Americans are more home rich than ever, but making a withdrawal from the First Bank Of Home is a headache.
Even though Americans have trillions in home equity—the most in 13 years—getting a home equity line of credit (HELOC) is still so annoying that one-third of you used credit cards to fund big ticket spending like home renovations even though HELOCs are unquestionably cheaper.
This is insane. But it underscores how broken a process is when people will pay up to avoid it.
Enter Blend, a tech firm that quietly enables 25% of the mortgage industry—from that local loan officer you’ve worked with for years all the way up to giants like Wells Fargo and US Bank—to give you a ‘push-button, get loan’ experience.
This month, the seven-year-old company is adding home equity loans to the mix.
Because Blend is behind the scenes with so many lenders, about 1 in 4 of you can get cash out of your home easier than before just by going to the same lender you already use.
So how does it work if, say, you wanted to fund a home remodel?
If you were using a credit card, it works like this:
-Charge what you need as you go.
-Pay the bill when it comes.
-The bill will be about 14-19% interest.
-You cannot deduct the interest on your taxes.
If you were using a HELOC, it works like this:
-Tell your bank/lender you need to get cash out of your home.
-Complete loan application on phone or email or clunky website.
-Assemble then email and/or upload all docs needed for loan approval.
-Wait weeks while bank/lender assesses your home’s value.
-Only then can you know how much cash you’re eligible to get.
-Then documentation expires, and you must resend updated paystubs, bank statements, etc.
-Eventually you close weeks later.
-And the available cash-draw amount likely changed due to value.
-But the interest is 5.5% to 6.5% today.
-And if the funds are used for home improvement, interest you pay can be tax deductible.
-Plus HELOCs have the same use-as-you-go function of credit cards.
-And once the HELOC is in place, the bank gives you a credit card tied to the HELOC.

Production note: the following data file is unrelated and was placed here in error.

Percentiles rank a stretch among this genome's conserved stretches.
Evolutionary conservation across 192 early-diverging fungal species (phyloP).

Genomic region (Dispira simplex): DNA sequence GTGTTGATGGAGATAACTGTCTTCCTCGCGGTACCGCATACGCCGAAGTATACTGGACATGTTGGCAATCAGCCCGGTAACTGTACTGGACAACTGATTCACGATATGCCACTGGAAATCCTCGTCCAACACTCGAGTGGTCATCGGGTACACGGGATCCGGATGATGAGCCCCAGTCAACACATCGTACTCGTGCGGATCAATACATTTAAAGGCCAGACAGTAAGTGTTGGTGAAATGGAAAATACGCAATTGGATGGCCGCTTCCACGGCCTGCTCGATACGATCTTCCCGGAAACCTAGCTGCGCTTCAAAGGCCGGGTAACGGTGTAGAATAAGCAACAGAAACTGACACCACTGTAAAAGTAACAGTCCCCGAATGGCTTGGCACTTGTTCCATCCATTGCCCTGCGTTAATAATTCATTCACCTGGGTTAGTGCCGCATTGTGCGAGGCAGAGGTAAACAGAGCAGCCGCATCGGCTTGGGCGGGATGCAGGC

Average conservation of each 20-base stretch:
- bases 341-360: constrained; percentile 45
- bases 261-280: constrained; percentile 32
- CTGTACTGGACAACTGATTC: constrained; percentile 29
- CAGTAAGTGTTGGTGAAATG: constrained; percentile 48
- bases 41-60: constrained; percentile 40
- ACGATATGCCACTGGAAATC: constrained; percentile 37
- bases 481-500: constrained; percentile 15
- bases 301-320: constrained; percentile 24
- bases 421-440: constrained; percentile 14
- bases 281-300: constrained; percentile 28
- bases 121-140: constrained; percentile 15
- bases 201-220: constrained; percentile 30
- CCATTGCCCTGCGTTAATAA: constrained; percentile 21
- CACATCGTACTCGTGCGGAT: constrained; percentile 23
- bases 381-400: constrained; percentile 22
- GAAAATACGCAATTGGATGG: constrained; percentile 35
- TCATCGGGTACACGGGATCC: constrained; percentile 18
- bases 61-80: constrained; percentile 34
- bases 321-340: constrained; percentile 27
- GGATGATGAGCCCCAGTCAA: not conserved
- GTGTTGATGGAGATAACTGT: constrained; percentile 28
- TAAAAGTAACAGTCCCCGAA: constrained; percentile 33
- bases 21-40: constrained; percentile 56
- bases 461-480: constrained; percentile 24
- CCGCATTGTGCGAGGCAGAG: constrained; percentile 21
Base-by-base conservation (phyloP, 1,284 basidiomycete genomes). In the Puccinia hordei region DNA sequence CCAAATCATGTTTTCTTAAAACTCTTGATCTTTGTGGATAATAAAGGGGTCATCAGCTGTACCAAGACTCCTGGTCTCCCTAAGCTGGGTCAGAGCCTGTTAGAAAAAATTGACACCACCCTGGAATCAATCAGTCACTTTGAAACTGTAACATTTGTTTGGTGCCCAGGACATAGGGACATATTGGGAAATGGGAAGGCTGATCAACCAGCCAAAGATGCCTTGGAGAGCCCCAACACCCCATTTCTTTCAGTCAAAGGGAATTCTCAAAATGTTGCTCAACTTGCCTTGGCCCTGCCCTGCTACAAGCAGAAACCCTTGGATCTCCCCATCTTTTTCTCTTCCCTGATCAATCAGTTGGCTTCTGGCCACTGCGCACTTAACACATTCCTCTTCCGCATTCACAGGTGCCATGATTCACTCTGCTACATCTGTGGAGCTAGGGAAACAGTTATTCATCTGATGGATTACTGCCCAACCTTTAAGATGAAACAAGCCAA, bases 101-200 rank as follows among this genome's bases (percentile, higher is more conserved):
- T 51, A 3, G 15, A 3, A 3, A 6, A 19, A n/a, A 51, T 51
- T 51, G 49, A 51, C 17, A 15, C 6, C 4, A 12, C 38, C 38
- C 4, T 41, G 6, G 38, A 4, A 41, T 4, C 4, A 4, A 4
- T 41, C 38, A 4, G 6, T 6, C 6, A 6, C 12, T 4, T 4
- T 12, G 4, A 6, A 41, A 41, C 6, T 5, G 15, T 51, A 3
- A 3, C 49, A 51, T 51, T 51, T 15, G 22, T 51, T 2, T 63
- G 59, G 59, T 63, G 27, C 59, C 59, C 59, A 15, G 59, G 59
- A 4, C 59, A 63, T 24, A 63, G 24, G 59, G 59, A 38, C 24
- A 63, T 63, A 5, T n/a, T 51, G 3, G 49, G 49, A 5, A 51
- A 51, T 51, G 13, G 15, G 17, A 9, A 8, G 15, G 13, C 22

-So you just charge remodel costs as you go, but with way lower rates and tax benefits.
If your lender is powered by Blend, your HELOC could look more like this:
-Submit an application in minutes from any device.
-Connect payroll provider and banking/investment accounts needed for loan approval.
-Get “automated valuation” to know ballpark home value and target cash-out up front.
-Because your loan documentation is direct-connected, you don’t need to send updates.
-Manage the process from any device, any time.
-Close about 19 days faster, without shuffling papers along the way.
So if the home equity loan process is easier and the rate is one-third the rate of a credit card AND potentially tax deductible (in the case of using funds for home improvement), is there any reason to use a credit card if you have equity in your home?
The only reason would be if you didn’t have enough equity.
To make you a home equity loan, lenders will cap your total home loan balances (sum of existing mortgage plus a new home equity loan) somewhere between 80% and 90% of your home’s value depending on the lender.
Here’s how that works*:
-Let’s say you bought your home 2 years ago for $450,000 and put 20% down, and it’s now worth $475,000.
-So your loan balance is about $348,000 now, which is 74% of your home’s value.
-Let’s say your lender will do a home equity loan up to 85% of your value.
-That means you can get a home equity loan for $55,750.
-The interest payment on $55,750 would be about $279
-If you spent $55,750 on a credit card, the interest payment would be about $836.
There you have it: your First Bank of Home is the better mathematical (and often better tax) choice than alternatives when borrowing for big ticket items or consolidating non-housing debt into a lower rate.
This isn’t in any way to suggest your home is an ATM machine. But if you have equity in your home and big ticket items to fund or other non-housing debt to consolidate at a lower rate, home equity will usually pencil favorably when you line it up with other options.
Thanks to these new technologies, you can now ‘push a button’ to blend home equity with your budget.
* This scenario assumes 3 things: (1) Your 30-year fixed rate loan rate 2 years ago was 4.5%, (2) Your HELOC rate is 6%, which is today’s Prime rate of 5.5% plus a base rate (also called a margin) of 0.5%, which is a common premium you’ll pay above Prime when you’re borrowing up to 85% of your home’s value like in this scenario, (3) Your credit card rate on this balance is 18%.